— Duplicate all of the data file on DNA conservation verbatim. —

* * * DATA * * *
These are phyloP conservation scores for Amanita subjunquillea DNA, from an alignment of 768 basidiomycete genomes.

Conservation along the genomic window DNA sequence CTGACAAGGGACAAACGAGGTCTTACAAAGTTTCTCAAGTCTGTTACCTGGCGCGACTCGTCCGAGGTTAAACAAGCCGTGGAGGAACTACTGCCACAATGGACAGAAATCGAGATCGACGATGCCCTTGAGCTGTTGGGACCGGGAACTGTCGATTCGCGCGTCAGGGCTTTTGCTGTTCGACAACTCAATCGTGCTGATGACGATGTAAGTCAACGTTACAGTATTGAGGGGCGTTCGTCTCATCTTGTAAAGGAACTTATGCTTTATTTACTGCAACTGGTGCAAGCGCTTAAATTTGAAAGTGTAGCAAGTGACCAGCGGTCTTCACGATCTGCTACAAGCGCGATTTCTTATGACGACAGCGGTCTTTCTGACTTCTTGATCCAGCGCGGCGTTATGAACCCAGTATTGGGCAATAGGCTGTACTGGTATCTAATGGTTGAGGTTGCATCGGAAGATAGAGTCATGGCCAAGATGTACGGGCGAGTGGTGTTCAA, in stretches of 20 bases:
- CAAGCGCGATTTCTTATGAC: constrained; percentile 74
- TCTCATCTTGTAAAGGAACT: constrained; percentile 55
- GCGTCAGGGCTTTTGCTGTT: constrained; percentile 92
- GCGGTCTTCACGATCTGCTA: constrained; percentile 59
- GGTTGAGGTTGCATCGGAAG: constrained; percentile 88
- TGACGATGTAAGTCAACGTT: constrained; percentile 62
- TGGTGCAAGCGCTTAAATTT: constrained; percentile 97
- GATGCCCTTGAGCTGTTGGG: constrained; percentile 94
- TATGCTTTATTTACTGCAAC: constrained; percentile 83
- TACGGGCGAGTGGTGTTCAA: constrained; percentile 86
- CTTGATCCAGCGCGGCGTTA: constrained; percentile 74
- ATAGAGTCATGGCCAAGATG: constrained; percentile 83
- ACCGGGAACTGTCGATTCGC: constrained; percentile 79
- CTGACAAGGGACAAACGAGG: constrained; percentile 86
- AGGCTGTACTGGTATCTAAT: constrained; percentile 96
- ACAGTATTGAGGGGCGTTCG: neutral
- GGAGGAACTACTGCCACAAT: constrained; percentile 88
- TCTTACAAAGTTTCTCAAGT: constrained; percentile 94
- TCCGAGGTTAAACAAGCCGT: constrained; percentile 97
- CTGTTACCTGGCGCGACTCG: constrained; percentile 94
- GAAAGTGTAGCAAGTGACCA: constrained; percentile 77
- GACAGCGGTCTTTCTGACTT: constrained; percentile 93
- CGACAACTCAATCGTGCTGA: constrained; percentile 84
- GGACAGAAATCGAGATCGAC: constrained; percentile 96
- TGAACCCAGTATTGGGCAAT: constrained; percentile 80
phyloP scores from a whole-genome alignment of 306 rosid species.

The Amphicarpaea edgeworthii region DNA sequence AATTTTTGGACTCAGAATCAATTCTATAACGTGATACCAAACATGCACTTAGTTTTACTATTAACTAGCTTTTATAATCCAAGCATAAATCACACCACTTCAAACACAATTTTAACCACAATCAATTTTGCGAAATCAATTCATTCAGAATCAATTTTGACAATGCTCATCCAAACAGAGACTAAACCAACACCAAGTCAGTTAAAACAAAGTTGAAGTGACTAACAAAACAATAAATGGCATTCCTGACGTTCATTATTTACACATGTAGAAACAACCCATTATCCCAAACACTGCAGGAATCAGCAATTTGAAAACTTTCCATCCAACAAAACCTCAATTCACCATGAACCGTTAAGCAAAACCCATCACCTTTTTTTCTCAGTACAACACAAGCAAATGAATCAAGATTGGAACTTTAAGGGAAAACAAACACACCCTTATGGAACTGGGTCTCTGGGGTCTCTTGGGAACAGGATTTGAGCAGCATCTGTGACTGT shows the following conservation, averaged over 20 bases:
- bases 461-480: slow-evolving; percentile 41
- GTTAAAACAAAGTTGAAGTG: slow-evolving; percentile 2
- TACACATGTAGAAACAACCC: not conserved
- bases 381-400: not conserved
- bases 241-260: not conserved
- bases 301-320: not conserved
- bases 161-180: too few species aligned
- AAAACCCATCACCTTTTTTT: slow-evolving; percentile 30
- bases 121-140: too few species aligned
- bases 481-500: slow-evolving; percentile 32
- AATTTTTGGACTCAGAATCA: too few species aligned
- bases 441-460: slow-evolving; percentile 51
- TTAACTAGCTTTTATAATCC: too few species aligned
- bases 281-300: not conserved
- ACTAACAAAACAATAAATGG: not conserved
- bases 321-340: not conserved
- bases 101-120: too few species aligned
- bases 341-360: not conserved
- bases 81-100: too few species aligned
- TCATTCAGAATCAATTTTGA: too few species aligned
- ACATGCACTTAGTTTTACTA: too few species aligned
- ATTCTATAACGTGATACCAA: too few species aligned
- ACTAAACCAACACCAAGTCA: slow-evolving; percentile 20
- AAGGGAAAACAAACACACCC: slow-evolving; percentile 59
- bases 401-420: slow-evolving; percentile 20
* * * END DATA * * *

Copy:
These are phyloP conservation scores for Amanita subjunquillea DNA, from an alignment of 768 basidiomycete genomes.

Conservation along the genomic window DNA sequence CTGACAAGGGACAAACGAGGTCTTACAAAGTTTCTCAAGTCTGTTACCTGGCGCGACTCGTCCGAGGTTAAACAAGCCGTGGAGGAACTACTGCCACAATGGACAGAAATCGAGATCGACGATGCCCTTGAGCTGTTGGGACCGGGAACTGTCGATTCGCGCGTCAGGGCTTTTGCTGTTCGACAACTCAATCGTGCTGATGACGATGTAAGTCAACGTTACAGTATTGAGGGGCGTTCGTCTCATCTTGTAAAGGAACTTATGCTTTATTTACTGCAACTGGTGCAAGCGCTTAAATTTGAAAGTGTAGCAAGTGACCAGCGGTCTTCACGATCTGCTACAAGCGCGATTTCTTATGACGACAGCGGTCTTTCTGACTTCTTGATCCAGCGCGGCGTTATGAACCCAGTATTGGGCAATAGGCTGTACTGGTATCTAATGGTTGAGGTTGCATCGGAAGATAGAGTCATGGCCAAGATGTACGGGCGAGTGGTGTTCAA, in stretches of 20 bases:
- CAAGCGCGATTTCTTATGAC: constrained; percentile 74
- TCTCATCTTGTAAAGGAACT: constrained; percentile 55
- GCGTCAGGGCTTTTGCTGTT: constrained; percentile 92
- GCGGTCTTCACGATCTGCTA: constrained; percentile 59
- GGTTGAGGTTGCATCGGAAG: constrained; percentile 88
- TGACGATGTAAGTCAACGTT: constrained; percentile 62
- TGGTGCAAGCGCTTAAATTT: constrained; percentile 97
- GATGCCCTTGAGCTGTTGGG: constrained; percentile 94
- TATGCTTTATTTACTGCAAC: constrained; percentile 83
- TACGGGCGAGTGGTGTTCAA: constrained; percentile 86
- CTTGATCCAGCGCGGCGTTA: constrained; percentile 74
- ATAGAGTCATGGCCAAGATG: constrained; percentile 83
- ACCGGGAACTGTCGATTCGC: constrained; percentile 79
- CTGACAAGGGACAAACGAGG: constrained; percentile 86
- AGGCTGTACTGGTATCTAAT: constrained; percentile 96
- ACAGTATTGAGGGGCGTTCG: neutral
- GGAGGAACTACTGCCACAAT: constrained; percentile 88
- TCTTACAAAGTTTCTCAAGT: constrained; percentile 94
- TCCGAGGTTAAACAAGCCGT: constrained; percentile 97
- CTGTTACCTGGCGCGACTCG: constrained; percentile 94
- GAAAGTGTAGCAAGTGACCA: constrained; percentile 77
- GACAGCGGTCTTTCTGACTT: constrained; percentile 93
- CGACAACTCAATCGTGCTGA: constrained; percentile 84
- GGACAGAAATCGAGATCGAC: constrained; percentile 96
- TGAACCCAGTATTGGGCAAT: constrained; percentile 80
phyloP scores from a whole-genome alignment of 306 rosid species.

The Amphicarpaea edgeworthii region DNA sequence AATTTTTGGACTCAGAATCAATTCTATAACGTGATACCAAACATGCACTTAGTTTTACTATTAACTAGCTTTTATAATCCAAGCATAAATCACACCACTTCAAACACAATTTTAACCACAATCAATTTTGCGAAATCAATTCATTCAGAATCAATTTTGACAATGCTCATCCAAACAGAGACTAAACCAACACCAAGTCAGTTAAAACAAAGTTGAAGTGACTAACAAAACAATAAATGGCATTCCTGACGTTCATTATTTACACATGTAGAAACAACCCATTATCCCAAACACTGCAGGAATCAGCAATTTGAAAACTTTCCATCCAACAAAACCTCAATTCACCATGAACCGTTAAGCAAAACCCATCACCTTTTTTTCTCAGTACAACACAAGCAAATGAATCAAGATTGGAACTTTAAGGGAAAACAAACACACCCTTATGGAACTGGGTCTCTGGGGTCTCTTGGGAACAGGATTTGAGCAGCATCTGTGACTGT shows the following conservation, averaged over 20 bases:
- bases 461-480: slow-evolving; percentile 41
- GTTAAAACAAAGTTGAAGTG: slow-evolving; percentile 2
- TACACATGTAGAAACAACCC: not conserved
- bases 381-400: not conserved
- bases 241-260: not conserved
- bases 301-320: not conserved
- bases 161-180: too few species aligned
- AAAACCCATCACCTTTTTTT: slow-evolving; percentile 30
- bases 121-140: too few species aligned
- bases 481-500: slow-evolving; percentile 32
- AATTTTTGGACTCAGAATCA: too few species aligned
- bases 441-460: slow-evolving; percentile 51
- TTAACTAGCTTTTATAATCC: too few species aligned
- bases 281-300: not conserved
- ACTAACAAAACAATAAATGG: not conserved
- bases 321-340: not conserved
- bases 101-120: too few species aligned
- bases 341-360: not conserved
- bases 81-100: too few species aligned
- TCATTCAGAATCAATTTTGA: too few species aligned
- ACATGCACTTAGTTTTACTA: too few species aligned
- ATTCTATAACGTGATACCAA: too few species aligned
- ACTAAACCAACACCAAGTCA: slow-evolving; percentile 20
- AAGGGAAAACAAACACACCC: slow-evolving; percentile 59
- bases 401-420: slow-evolving; percentile 20